Basic Finns was the most popular party in all age groups except for those over 65.
Among the pensioners, the leading parties were the Coalition Party and SDP. When age and gender are combined, the differences are accentuated. Among the relatively young women aged 18–44, 24% voted for SDP, while around 15% evenly supported the Greens, the Coalition and the Left Alliance. Basic Finns is clearly a party favored by men: 33% of men aged 18-64 voted for Basic Finns, and almost three quarters of the party’s votes came from male voters.
According to the report Sanna Marin is by far the most popular party leader among Finns. Anna-Maja Henriksson, Lee Anderssonand Sari Essayah also get high marks. The lowest grades are given Maria Ohisalo, Annika Saarikkoand Hjallis Harkimo. Many of the report’s analyzes reveal significant differences between liberal and conservative values: women are, on average, more liberal than men.
There are also conflicting political subject preferences in Finland. The most positive about Finland’s EU membership are the supporters of the Greens, the Coalition and the SDP, and the most dissatisfied are the supporters of the Basic Finns. The analyzes of the report show that there is significant dissatisfaction with the social and health care reform by welfare area. Among individual political issues, Finland’s NATO membership is the most supported. The report also shows that Finns support democratic governance and the majority of Finns trust central democratic institutions. Overall, satisfaction with Marin’s government is high, only more than half of Perus Finns are dissatisfied with the previous government.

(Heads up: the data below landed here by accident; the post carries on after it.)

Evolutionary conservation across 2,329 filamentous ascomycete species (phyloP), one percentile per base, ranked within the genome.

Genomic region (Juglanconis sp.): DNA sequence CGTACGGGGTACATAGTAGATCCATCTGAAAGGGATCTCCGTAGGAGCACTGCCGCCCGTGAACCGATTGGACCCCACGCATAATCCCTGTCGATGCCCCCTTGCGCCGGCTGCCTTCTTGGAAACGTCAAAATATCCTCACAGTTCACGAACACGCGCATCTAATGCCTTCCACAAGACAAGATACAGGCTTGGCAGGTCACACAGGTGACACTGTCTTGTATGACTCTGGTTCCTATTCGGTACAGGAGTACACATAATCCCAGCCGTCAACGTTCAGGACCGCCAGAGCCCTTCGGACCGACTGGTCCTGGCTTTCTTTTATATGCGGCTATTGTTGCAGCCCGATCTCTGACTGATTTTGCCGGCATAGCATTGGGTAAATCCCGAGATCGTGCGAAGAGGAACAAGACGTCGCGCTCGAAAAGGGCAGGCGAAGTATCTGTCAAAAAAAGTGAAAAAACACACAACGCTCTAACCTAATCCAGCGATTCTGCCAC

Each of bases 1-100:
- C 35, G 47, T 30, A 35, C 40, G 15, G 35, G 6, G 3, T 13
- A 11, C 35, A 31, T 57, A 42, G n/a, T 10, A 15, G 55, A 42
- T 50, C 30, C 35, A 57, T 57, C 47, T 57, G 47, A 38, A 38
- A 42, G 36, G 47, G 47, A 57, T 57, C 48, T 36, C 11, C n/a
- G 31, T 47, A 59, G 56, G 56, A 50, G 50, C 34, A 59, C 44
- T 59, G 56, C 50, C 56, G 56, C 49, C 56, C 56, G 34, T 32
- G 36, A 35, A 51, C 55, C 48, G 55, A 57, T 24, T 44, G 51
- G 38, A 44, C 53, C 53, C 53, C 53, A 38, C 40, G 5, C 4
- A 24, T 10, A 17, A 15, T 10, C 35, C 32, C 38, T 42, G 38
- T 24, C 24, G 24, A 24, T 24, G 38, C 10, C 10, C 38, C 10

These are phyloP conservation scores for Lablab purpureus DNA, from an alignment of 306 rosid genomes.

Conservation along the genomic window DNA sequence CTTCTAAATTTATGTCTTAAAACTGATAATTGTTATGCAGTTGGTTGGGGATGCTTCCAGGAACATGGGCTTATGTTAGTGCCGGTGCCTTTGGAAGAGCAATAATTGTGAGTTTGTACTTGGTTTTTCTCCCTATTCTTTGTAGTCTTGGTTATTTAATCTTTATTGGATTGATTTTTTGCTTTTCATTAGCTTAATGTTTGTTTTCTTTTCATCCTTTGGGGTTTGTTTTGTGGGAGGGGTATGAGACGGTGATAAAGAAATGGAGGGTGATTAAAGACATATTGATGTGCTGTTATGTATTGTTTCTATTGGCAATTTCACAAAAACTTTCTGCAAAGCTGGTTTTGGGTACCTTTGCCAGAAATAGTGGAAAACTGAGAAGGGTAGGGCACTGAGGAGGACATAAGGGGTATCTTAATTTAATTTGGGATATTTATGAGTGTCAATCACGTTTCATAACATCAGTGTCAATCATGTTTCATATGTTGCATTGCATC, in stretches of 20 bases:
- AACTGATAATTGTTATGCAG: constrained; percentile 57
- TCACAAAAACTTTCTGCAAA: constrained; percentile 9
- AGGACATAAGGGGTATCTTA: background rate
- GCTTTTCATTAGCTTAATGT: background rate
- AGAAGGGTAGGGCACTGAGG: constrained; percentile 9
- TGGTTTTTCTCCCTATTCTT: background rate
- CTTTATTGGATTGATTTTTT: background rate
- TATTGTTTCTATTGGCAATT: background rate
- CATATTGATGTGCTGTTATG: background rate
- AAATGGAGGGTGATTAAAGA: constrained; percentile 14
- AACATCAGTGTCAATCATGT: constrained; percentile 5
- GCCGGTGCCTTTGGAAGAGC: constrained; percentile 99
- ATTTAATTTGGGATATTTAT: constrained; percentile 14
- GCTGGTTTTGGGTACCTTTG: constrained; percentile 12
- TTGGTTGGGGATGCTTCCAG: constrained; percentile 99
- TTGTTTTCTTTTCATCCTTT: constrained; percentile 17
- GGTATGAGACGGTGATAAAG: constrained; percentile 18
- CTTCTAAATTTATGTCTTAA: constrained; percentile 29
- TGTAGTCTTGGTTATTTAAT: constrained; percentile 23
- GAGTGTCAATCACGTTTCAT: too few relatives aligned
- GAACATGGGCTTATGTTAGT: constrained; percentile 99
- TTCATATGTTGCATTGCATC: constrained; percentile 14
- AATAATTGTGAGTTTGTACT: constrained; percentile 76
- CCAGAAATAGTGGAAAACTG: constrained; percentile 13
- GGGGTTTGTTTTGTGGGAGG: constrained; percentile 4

The research conducted before and immediately after the parliamentary elections was presented today at the Suomi Areena event in Pori. The English report has been prepared by political science professors Kimmo Grönlund and Kim Strandberg, a total of 15 participants. The report consists of 17 chapters that broadly cover voting and political opinion. It is based on the responses of a public opinion survey funded by the Academy of Finland, in which there were a maximum of 3,885 respondents.
Source: The Nordic Page